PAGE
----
Research Reveals Slower-Paced, Non-Attack Political Ads Are Most Attention-Getting
Columbia, Mo. (Dec. 13, 2005) — The most attention-getting and memorable political advertisements are those that use fewer camera angles and scene changes and do not attack other candidates, according to research conducted at the Missouri School of Journalism.
Katherine Roehrick’s research reviewed studies on both cognitive processes (memory, attention, and the like) and 30-second political television advertisements. She and Paul Bolls, her faculty adviser on the project, reviewed more than 70 political ads before selecting 12 to be evaluated by college students of voting age. By studying the number of edits in each broadcast ad and the message style, Roehrick was able to determine how much attention viewers paid to the ad and which ones were remembered.
“What was unique about this particular experiment was that the audio was tested independently from the visual elements,” said Bolls. Bolls, an assistant professor, is one of the primary investigators in the School’s PRIME (Psychological Research on Information and Media Effects) Laboratory. Roehrick, a senior advertising student from Kansas City, will present her findings to state legislators during the 3rd annual University of Missouri System Undergraduate Research Day in Jefferson City next spring. She will be the first journalism student to present at this event. Roehrick is one of 20 University of Missouri-Columbia students who will be participating in the day.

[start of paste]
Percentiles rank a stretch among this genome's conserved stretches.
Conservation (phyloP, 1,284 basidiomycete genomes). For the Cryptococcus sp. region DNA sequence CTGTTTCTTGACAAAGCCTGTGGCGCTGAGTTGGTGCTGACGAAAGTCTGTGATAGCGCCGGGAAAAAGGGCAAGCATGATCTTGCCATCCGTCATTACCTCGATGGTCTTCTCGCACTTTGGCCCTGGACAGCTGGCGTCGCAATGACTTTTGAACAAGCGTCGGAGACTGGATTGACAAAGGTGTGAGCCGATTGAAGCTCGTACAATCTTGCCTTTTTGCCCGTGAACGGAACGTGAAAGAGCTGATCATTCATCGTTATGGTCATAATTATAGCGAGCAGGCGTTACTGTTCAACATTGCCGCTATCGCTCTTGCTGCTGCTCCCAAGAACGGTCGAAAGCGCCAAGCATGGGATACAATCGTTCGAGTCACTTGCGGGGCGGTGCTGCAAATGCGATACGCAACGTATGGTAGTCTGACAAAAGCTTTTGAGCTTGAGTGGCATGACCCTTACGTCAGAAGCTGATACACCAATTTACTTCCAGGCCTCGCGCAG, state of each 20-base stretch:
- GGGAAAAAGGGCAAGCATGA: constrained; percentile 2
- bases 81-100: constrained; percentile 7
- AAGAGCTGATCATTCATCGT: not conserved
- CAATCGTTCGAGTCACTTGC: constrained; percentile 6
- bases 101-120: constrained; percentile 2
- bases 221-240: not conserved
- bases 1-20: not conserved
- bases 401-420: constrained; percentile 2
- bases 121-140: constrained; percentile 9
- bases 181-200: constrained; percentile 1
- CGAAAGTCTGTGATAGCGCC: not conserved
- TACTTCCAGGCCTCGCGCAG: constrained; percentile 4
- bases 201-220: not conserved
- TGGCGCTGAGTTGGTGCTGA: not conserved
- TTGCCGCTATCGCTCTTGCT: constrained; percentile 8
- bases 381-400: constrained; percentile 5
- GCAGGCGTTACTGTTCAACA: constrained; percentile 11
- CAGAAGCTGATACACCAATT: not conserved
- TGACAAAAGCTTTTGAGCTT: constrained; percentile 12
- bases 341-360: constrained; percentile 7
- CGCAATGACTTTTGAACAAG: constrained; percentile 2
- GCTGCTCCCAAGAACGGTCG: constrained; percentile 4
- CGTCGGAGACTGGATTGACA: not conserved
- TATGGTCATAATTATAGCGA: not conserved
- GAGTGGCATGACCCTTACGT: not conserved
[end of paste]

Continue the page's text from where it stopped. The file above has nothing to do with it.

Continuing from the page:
“If you look at a political ad, all of the critical message points that a candidate wants the audience to remember are on the audio track,” Bolls explained. Bolls has conducted research on cognitive emotional processing of media for more than 12 years.
Previous studies on consumer-related products and public service announcements found opposite results, that fast and frequent edits or a negative tone increased attention and memory.
“How political candidates personalize their message for particular audiences and look directly at the camera while talking might account for the different results,” Bolls said. “This is an area for future research.”
Roehrick has submitted her paper to the International Communication Association paper competition. If accepted, she will present at the 2006 conference in Dresden, Germany.
The PRIME lab is equipped to conduct cutting-edge research on how different features of media messages affect attention, emotion and memory. It is one of six active labs housed in Journalism/Mass Communication programs in the country equipped to use psychophysiological methods to study real time responses to messages. Research conducted in the PRIME lab provides a better understanding of how audience members cognitively and emotionally process media. This research can be used to guide production of maximally effective campaign messages.
Updated: April 8, 2020